Weitz next tackled a solo project, serving as writer, director and producer of the serio-comic “In Good Company” (2004), starring Dennis Quaid as a successful middle-aged ad salesman who suddenly finds himself with a new boss half his age (Topher Grace) who also begins seeing his daughter (Scarlett Johansson). This was followed by the same triple-threat work on political satire “American Dreamz” (2006), which was unrelated to his previous franchise and fantasy “Cirque du Freak: The Vampire’s Assistant” (2009). Weitz also served as producer on “The Golden Compass” (2007) and teen romantic comedy “Nick and Norah’s Infinite Playlist” (2008) and as director of Ben Stiller and Robert De Niro’s comedy sequel “Little Fockers” (2010). Weitz’s TV work during this period included producing Mike White’s sitcom “Cracking Up” (Fox 2004), police drama “Lone Star” (Fox 2010) and musical drama “Mozart in the Jungle” (Amazon 2014-2018), for which he also occasionally wrote and directed episodes. Weitz wrote and directed dark drama “Being Flynn” (2012), directed Tina Fey and Paul Rudd romantic comedy “Admission” (2013), and wrote and directed Lily Tomlin vehicle “Grandma” (2015). After a small role in White’s “Chuck and Buck” (2000), Weitz resumed his acting career in films written and directed by longtime friend Jeff Baena, appearing in small roles in “Life After Beth” (2014), “Joshy” (2016) and “The Little Hours” (2017). (tcm.com) His most recent projects include writing and directing the films “Bel Canto” (2018) and “Fatherhood” (2021).
About Co-Writer and Director Chris Weitz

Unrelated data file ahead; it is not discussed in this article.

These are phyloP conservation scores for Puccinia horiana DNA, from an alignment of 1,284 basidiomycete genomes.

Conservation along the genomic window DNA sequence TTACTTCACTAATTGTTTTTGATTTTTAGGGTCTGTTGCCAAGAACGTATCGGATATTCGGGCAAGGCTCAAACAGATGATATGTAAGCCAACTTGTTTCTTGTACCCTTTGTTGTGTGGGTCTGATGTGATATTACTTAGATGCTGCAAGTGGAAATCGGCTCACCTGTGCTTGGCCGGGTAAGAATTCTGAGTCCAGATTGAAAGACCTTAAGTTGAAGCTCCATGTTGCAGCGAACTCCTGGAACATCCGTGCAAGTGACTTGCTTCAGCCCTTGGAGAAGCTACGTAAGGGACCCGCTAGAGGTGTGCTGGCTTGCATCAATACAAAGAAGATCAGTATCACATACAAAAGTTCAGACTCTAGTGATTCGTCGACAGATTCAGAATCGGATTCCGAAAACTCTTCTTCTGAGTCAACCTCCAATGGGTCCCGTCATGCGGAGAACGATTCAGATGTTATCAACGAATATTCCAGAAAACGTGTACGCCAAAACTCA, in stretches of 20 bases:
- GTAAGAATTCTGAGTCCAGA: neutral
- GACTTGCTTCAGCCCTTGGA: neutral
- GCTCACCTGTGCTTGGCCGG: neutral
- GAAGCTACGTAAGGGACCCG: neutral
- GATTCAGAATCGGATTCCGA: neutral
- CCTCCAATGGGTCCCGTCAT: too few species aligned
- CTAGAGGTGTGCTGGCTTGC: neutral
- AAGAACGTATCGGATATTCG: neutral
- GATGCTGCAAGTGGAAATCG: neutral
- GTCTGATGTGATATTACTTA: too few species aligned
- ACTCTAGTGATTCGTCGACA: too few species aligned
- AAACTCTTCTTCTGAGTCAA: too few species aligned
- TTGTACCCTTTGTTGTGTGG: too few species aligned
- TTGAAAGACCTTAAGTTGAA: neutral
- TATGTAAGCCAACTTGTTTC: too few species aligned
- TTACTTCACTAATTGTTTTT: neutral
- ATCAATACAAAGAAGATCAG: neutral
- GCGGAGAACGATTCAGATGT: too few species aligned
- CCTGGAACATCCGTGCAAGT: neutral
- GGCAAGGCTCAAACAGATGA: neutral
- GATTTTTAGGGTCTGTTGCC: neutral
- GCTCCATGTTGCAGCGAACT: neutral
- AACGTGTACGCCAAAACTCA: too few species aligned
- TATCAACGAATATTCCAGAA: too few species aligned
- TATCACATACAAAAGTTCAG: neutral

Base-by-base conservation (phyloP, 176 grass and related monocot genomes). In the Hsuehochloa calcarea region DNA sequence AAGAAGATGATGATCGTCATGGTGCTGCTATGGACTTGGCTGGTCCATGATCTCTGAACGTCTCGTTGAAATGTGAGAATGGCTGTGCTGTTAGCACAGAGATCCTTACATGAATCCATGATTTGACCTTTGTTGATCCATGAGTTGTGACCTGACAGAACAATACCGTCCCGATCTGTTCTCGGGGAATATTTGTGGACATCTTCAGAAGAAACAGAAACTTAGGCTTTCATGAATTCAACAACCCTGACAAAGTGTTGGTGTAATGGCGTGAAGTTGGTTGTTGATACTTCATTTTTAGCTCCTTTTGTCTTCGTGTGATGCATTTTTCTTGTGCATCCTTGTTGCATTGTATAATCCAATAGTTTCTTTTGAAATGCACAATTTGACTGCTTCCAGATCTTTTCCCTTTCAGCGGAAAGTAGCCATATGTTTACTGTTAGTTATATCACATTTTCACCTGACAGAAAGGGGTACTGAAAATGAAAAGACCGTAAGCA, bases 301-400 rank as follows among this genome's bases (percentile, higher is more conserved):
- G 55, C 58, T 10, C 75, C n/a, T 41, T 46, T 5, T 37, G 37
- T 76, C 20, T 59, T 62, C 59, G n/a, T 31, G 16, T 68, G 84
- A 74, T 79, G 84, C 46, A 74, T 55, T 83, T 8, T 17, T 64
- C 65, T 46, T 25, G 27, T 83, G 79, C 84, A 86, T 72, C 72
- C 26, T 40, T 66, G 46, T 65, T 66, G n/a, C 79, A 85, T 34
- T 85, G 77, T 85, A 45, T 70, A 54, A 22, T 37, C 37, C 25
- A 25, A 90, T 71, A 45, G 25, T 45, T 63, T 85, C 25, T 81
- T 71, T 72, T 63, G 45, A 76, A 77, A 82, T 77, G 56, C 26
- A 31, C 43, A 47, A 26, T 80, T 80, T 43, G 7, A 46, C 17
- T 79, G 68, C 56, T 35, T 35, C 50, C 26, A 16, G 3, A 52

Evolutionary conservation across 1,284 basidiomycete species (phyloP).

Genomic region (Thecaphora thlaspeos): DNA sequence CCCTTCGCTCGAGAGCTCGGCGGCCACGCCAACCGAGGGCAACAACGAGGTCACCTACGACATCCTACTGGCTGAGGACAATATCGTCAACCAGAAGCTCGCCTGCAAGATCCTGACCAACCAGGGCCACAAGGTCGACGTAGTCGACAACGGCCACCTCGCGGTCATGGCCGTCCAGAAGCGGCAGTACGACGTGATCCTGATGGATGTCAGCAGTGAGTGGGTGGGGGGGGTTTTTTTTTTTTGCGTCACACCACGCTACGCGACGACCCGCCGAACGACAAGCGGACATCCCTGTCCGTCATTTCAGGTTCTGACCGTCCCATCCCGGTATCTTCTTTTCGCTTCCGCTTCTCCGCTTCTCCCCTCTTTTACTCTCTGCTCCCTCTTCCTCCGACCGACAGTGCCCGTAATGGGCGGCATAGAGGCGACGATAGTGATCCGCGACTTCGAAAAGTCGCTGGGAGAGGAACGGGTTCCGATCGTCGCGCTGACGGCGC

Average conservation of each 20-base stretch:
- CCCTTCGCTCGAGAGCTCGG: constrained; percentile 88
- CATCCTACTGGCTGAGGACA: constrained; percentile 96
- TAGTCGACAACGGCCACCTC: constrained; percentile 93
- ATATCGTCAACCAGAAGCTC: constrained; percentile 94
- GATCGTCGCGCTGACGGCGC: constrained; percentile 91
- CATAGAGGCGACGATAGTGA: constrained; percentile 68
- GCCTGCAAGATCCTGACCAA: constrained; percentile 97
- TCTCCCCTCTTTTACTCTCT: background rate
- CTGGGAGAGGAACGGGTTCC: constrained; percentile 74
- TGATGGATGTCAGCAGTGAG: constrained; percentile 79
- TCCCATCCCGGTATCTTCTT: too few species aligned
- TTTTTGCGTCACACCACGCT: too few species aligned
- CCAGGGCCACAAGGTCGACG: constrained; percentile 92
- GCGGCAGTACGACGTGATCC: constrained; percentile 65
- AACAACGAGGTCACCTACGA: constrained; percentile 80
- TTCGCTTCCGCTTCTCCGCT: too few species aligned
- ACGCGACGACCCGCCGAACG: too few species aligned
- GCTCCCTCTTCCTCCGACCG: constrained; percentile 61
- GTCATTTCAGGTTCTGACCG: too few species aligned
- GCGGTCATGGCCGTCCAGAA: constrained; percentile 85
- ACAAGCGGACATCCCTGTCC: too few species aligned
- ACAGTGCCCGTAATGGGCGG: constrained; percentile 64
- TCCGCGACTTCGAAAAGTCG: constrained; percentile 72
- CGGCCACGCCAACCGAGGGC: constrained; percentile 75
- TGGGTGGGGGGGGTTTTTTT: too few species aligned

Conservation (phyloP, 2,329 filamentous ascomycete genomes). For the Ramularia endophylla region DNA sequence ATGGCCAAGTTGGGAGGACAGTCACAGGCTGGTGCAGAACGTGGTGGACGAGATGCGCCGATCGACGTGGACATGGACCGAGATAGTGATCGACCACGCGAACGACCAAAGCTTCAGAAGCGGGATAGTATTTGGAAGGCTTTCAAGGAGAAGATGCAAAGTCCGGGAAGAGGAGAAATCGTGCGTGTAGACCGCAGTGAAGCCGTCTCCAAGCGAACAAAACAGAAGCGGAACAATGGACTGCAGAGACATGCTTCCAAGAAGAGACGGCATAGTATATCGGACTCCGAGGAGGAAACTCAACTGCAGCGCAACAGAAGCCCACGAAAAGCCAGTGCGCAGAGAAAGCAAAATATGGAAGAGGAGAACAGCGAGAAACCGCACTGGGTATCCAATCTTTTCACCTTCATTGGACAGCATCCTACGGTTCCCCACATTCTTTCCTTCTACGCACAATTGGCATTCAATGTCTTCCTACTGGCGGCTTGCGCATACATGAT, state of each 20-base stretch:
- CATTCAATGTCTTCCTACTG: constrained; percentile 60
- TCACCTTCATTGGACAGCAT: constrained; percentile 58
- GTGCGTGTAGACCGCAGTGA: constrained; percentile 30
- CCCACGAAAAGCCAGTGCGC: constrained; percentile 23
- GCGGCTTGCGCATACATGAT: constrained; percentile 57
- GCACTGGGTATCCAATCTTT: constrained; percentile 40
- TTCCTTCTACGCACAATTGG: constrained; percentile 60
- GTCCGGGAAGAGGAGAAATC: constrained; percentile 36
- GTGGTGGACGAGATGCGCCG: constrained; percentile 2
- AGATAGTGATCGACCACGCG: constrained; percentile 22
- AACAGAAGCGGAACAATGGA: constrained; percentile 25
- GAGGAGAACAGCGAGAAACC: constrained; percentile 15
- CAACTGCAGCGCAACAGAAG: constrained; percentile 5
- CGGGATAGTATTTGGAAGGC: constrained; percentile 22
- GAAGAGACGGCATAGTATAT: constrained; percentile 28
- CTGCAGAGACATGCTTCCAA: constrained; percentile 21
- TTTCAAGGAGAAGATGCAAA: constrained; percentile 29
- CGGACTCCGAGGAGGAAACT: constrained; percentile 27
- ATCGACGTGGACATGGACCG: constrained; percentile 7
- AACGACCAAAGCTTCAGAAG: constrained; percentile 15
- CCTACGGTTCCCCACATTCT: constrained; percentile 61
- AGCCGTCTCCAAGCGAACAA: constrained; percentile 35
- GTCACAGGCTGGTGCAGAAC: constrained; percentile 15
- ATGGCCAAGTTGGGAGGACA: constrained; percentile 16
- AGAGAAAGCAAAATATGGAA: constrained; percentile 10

Chris Weitz was born in New York City, the son of actress Susan Kohner and Berlin-born novelist/fashion designer John Weitz (born Hans Werner Weitz). His brother is filmmaker Paul Weitz. He is the grandson of agent Paul Kohner and Mexican actress Lupita Tovar on his maternal side. His grandmother, Lupita, starred in Santa, Mexico’s first talkie in 1932. Weitz was educated at the Allen-Stevenson School in New York and St. Paul’s School in London and went on to graduate with a B.A. and M.A. in English Literature from Trinity College, Cambridge. Weitz began his film career as a co-writer with his brother Paul on the 1998 animated film “Antz.” In 1999, he and Paul directed and produced “American Pie,” which became a major box-office success. In 2002, the brothers co-wrote and directed “About a Boy,” which earned them an Academy Award nomination for Best Adapted Screenplay. Chris went on to direct several other feature films, including the 2007 adaptation of Philip Pullman’s bestselling fantasy novel, “The Golden Compass,” and the second film installment in the “Twilight” series, “New Moon.” His feature… “A Better Life” …garnered an Award nomination for its lead actor, Demián Bichir. More recently, Weitz has written several feature films, including “Cinderella” (2015) for Disney and “Rogue One: A Star Wars Story” (2016) for Lucasfilm. His young adult novel trilogy, “The Young World,” has been published by Little Brown beginning in 2014. He has produced a number of films through his and Paul’s company “Depth of Field,” including Tom Ford’s “A Single Man” (2009) and Peter Sollett’s “Nick and Nora’s Infinite Playlist” (2008). Their most recent production is the filmmaker Kogonada’s feature debut, “Columbus” (2017), starring John Cho and Haley Lu Richardson, which premiered at the 2017 Sundance Film Festival and was nominated for three Independent Spirit Awards. Later this year, production will begin on the Disney live-action film “Pinocchio” from director Paul King; Weitz wrote the script and will produce it through Depth of Field. Weitz most recently directed the film “Operation Finale” (2018), starring Oscar Isaac and Sir Ben Kingsley. He lives in Los Angeles with his wife and three children. (2019.filmfestival.tcm.com)